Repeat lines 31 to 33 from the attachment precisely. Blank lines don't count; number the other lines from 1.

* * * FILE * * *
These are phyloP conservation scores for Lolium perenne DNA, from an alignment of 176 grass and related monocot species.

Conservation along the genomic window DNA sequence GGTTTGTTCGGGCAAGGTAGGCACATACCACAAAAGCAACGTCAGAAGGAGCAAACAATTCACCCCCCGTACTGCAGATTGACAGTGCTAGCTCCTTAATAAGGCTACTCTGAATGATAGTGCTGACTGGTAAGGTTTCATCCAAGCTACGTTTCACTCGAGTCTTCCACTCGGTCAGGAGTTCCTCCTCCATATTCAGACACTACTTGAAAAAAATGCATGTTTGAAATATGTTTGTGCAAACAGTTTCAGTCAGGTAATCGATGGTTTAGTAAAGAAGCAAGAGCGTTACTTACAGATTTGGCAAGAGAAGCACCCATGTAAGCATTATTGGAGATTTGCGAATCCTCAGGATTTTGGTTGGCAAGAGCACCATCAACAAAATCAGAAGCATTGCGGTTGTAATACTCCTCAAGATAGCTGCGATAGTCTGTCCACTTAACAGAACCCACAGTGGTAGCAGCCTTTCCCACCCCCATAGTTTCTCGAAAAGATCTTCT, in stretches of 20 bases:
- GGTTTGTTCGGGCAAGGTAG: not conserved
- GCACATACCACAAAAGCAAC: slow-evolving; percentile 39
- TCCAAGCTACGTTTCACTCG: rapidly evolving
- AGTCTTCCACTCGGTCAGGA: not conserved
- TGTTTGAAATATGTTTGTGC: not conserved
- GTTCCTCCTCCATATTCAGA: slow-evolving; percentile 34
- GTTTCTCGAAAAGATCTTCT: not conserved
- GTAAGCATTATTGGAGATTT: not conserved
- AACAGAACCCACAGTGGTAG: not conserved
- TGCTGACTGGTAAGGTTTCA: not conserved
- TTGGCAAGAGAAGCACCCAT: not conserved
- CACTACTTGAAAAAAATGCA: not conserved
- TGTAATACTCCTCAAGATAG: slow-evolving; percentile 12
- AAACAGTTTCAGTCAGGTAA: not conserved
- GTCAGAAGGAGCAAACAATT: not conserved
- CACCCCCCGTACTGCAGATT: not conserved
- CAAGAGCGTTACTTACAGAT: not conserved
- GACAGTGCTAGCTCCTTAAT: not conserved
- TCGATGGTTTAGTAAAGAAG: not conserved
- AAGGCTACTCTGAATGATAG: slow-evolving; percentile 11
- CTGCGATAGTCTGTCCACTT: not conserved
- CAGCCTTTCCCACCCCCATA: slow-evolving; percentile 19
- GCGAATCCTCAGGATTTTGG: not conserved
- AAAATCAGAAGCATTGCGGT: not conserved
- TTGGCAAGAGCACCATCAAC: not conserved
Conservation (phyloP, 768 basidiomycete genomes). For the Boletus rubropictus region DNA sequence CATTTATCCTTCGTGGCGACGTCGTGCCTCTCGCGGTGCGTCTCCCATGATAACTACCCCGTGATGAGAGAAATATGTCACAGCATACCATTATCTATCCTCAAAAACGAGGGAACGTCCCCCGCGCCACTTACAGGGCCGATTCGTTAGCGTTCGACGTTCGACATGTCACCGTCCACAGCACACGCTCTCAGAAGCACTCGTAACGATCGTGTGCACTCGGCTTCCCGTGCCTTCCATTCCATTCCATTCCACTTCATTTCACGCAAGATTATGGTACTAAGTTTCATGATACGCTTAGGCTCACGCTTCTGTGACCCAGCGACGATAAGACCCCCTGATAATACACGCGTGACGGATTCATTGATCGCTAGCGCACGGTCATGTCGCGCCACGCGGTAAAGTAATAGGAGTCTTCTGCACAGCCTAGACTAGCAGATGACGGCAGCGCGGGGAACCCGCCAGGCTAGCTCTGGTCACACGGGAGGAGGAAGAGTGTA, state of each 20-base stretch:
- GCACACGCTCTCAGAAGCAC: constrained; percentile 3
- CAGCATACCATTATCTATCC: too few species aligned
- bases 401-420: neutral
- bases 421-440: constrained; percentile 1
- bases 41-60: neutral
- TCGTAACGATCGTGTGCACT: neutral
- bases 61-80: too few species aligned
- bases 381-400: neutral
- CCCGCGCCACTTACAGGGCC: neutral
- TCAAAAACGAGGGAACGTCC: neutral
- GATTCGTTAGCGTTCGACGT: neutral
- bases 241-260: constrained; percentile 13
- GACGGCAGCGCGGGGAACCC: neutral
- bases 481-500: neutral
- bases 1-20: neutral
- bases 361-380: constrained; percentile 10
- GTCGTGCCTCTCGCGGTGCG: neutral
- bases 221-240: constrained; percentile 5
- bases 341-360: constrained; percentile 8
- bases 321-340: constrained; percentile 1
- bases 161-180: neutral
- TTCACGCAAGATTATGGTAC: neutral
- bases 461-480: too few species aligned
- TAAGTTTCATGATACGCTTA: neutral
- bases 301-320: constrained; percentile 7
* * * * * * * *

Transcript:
- bases 401-420: neutral
- bases 421-440: constrained; percentile 1
- bases 41-60: neutral